It turned out that what Mikolai has done was incredible – it’s just that we evaluated his work in the wrong way. Actually walking around Red Creek Valley with Mikolai’s music in the background was an astonishing, otherworldly experience.
We called Mikolai, and, wearing sackcloth and ashes, apologised. Luckily, Mikolai took it all like the pro that he is, and continued working with us closely for the next year or so. And then his original soundtrack for the game won multiple industry awards. Thanks, Mikolai!
4. The graphics were too realistic, so we changed them
Graphics aren’t always that important in video games, but they are extremely important in our game.
In order to offer never-before-seen visual quality, we used a technique called photogrammetry. In short, you photograph the real world, and then special software spits out a 3D game-ready asset that looks exactly like the real thing, generating something that could never be achieved by hand. Of course, it’s never that simple, but that’s the gist of it.
However, with assets like that, and the realistic “global illumination” lightning offered by the Unreal Engine, the game looked… too real.
I mentioned earlier that The Vanishing of Ethan Carter is a ‘weird fiction’ story, and with that comes a certain mood of otherworldliness, melancholy, and unease. While believability of the environment is important – hence our use of photogrammetry – it cannot dominate the artistic intent.
It’s nothing new in art. The True Detective TV series is a good example. It’s obviously something believable and with that extra touch of authenticity, but at the same time it’s highly stylised, soft, and impressionistic, with that famous yellow tint.
So we created our Red Creek Valley that looked and felt like a real place… and then we removed bits and pieces of that realism, and added post-processing and shader effects to make it feel less mundane. You still feel the wind in your hair, but you also feel there’s something special, something supernatural about the valley.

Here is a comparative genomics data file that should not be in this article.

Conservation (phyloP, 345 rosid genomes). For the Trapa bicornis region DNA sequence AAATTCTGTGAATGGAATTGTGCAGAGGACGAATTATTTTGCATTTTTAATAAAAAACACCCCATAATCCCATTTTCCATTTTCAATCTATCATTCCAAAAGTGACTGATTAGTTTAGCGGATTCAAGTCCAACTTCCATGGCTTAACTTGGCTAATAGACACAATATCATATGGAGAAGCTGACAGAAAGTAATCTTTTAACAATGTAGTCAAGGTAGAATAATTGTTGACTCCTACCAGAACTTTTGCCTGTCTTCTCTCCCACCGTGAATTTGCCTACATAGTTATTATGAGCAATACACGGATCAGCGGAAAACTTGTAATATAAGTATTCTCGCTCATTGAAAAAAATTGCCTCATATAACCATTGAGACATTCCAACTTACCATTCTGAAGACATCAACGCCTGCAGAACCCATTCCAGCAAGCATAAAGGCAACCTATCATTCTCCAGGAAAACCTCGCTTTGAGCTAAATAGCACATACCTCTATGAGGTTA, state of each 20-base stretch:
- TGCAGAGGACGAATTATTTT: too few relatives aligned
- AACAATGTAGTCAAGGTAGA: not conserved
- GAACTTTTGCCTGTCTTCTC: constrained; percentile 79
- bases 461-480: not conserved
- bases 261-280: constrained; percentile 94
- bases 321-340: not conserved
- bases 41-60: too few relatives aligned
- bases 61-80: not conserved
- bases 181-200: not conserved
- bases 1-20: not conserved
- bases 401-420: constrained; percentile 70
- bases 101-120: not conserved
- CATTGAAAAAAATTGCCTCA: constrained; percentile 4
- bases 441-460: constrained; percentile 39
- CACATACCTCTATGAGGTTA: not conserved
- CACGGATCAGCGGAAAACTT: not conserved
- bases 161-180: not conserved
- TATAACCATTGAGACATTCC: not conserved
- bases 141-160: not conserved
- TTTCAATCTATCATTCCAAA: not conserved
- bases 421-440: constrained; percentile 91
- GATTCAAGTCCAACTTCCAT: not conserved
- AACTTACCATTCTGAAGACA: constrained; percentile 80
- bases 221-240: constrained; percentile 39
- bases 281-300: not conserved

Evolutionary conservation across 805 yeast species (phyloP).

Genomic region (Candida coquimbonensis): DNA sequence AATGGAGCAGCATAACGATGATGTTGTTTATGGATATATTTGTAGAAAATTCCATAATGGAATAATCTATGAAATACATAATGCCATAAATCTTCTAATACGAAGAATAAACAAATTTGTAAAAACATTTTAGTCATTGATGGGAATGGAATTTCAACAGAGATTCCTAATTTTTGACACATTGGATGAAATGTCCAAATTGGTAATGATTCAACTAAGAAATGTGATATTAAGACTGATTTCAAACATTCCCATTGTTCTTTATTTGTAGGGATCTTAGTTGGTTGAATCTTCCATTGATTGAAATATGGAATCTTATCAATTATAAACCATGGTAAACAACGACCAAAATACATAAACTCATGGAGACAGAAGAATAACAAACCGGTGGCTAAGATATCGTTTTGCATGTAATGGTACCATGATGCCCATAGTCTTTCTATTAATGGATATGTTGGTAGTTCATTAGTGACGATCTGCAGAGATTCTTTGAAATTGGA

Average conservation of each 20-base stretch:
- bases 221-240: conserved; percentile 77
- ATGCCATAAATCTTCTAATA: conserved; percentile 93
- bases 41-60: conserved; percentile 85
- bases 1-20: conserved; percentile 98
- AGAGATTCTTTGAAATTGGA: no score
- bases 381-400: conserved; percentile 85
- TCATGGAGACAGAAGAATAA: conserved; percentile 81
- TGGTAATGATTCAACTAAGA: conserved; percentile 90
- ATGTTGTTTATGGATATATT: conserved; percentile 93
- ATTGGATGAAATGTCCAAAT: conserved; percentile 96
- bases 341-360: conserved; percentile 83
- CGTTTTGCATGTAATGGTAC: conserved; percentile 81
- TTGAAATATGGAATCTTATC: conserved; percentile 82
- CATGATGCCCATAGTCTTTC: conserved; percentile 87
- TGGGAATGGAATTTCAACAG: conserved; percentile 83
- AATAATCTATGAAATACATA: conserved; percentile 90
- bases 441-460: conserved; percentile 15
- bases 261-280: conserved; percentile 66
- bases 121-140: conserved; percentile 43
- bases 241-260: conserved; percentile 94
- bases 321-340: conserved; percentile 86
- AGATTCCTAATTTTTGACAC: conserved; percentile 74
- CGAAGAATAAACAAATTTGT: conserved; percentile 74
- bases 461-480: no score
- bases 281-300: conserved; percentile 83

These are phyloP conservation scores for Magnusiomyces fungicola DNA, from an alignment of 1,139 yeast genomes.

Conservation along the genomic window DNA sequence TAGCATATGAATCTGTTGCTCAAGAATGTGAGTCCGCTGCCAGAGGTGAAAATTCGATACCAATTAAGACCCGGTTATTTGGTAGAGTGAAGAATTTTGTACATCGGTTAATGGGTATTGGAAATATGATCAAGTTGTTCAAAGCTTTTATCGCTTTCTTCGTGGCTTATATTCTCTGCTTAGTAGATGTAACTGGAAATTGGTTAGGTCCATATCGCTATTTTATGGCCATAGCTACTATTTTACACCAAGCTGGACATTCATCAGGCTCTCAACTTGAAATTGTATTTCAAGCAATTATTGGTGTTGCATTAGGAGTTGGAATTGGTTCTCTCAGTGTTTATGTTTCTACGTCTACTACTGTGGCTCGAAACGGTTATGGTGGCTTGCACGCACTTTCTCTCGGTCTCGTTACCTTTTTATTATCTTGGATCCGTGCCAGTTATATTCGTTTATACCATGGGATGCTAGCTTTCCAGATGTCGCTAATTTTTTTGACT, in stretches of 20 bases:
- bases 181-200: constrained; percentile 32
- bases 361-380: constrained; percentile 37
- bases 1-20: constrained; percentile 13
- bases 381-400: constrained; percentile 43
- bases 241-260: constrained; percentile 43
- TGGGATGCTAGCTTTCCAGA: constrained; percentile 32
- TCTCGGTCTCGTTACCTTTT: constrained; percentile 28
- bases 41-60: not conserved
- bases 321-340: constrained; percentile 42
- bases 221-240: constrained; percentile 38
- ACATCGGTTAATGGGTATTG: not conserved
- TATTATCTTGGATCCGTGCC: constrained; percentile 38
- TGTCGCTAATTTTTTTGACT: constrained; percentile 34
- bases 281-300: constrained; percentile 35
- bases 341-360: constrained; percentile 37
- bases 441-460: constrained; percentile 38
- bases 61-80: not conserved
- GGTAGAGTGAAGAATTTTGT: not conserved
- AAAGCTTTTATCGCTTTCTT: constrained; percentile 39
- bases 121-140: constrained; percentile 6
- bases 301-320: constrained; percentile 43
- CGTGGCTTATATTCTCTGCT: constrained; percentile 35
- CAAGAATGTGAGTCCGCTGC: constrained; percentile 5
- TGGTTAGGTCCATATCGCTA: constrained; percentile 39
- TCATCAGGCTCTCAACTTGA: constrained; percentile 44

5. We forgot what the game was all about
It’s often said about game development that you never know the exact destination, just the general direction, and “pretending otherwise is costly and painful.” These are very true words, and one of the reasons we never produced a detailed game design document for the project.
Our design started with a certain idea of what happened to Ethan Carter. And then it took us a year of design and writing to get to the point where the story was exactly what we wanted it to be. However, all those months of writing made us lose perspective on what constituted the real heart of the story.
We remember writing a very long e-mail to our writers, Tom Bissell and Rob Auten, explaining that even though we knew how to get to the ending, we were still unsure of how to explain everything that the player experienced. And to wrap up the project, we need that final push – that one explanation that unites everything into a coherent tale.
We proposed three different takes on the detective’s journey, and sent that wall of text to the writers.
The answer was just one sentence. “Hey, but wasn’t the original idea that [this and that happened]?” We looked at each other and laughed. Yes, yes it was, and it was the perfect story. We just kind of forgot about it and for some reason moved on to new proposals and new solutions.
It’s very easy to get carried away like that when you spent two years on a game. You get so used to the old ideas that after a while they’re no longer as exciting as the new ones, and the new ones are exciting just because they’re new, not because they’re better.
These five stories from behind the scenes are just a few examples of the confusing, wonderful process that game development is. And difficult or not, we love every second of it.
After well over two years of hard work The Vanishing Ethan Carter is finally here, and it’s the most disciplined, but also the most creatively liberating thing we have ever done. We hope you’ll like this supernatural mystery when it hits PlayStation Store on 15th July.
Meanwhile, check out the brand new trailer for the game at the top of this post.